Latest Wildlife Conservation Society Stories
A new study from the Wildlife Conservation Society finds that several iconic Adirondack birds are in trouble, with declines driven by the size of their wetland habitats, how connected these wetlands are to one another, and how near they are to human infrastructure.
Marine scientists keen on finding patterns of coral decline and persistence in gradually warming oceans have a complex challenge: how to save reefs containing the most diversity with limited resources.
A pair of new studies from the Wildlife Conservation Society, Idaho State University, and the University of Nevada Reno look at the surprising variety of factors that prevent two closely related species of woodrats from becoming a single hybrid species despite the existence of hybrid individuals where the two species come into contact.
A group of international scientists have completed the first global inventory of flu strains in birds by reviewing more than 50 published studies and genetic data, providing new insight into the drivers of viral diversity and the emergence of disease that can ultimately impact human health and livelihoods.
Scientists from the Wildlife Conservation Society, the ARC Centre of Excellence for Coral Reef Studies, and other groups have found that the fishing villages of Madagascar—a country with little history of natural resource regulation—are generally supportive of fishing regulations, an encouraging finding that bodes well for sustainable strategies needed to reduce poverty in the island nation.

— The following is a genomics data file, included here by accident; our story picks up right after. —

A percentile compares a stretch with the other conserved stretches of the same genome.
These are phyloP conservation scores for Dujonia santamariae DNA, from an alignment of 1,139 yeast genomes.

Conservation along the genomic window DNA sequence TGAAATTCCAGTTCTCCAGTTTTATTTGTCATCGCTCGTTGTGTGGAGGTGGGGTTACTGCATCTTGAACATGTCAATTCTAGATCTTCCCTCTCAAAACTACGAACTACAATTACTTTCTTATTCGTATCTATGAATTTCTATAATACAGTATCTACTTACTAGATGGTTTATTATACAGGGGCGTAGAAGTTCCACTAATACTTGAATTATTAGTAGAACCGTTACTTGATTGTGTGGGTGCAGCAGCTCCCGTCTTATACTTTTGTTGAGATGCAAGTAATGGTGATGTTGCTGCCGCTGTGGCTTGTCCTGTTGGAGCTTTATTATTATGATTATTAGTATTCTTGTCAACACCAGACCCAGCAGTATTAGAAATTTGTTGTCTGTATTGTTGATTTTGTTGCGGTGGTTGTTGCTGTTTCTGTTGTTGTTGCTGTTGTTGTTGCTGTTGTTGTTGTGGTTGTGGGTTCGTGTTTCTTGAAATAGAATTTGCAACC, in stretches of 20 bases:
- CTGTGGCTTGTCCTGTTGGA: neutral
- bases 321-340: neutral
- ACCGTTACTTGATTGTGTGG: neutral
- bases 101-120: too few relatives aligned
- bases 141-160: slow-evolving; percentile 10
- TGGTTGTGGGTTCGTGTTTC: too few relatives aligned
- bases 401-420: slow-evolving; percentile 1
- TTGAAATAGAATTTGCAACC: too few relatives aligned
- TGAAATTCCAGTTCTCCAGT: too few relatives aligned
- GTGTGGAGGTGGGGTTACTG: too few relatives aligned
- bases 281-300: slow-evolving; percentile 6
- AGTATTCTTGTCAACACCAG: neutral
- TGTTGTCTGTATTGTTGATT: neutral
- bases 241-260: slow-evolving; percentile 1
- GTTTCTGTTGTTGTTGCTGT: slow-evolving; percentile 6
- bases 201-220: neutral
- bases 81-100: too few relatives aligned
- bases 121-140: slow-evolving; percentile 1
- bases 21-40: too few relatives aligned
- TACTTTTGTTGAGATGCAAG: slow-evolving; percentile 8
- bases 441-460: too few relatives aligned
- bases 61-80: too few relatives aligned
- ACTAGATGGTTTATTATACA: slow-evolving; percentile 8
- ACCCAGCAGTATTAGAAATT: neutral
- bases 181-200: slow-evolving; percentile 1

New data shows just how gruesome the battle of forest elephants and poachers has been in Central Africa. The shocking statistics show that between 2002 and 2013, 65 percent of forest elephants in Central Africa were killed for their ivory.
Swimming off the coast of Africa, humpback whales encounter more than warm waters for mating and bearing young, according to a new study led by the Wildlife Conservation Society (WCS).
A new paper details a collaboration between the National Park Service (NPS) and outside experts, including Wildlife Conservation Society (WCS) scientists, in developing recommendations to conserve aerial, marine, and terrestrial populations of migrating wildlife that move in and out of U.S. national parks, often coming from distant regions of the globe.
A new study suggests that habitat fragmentation and the addition of makeshift perches such as transmission polls in sagebrush ecosystems are creating preferred habitat for common ravens that threaten sensitive native bird species, including greater sage grouse
The health of coral reefs offshore depend on the protection of forests near the sea
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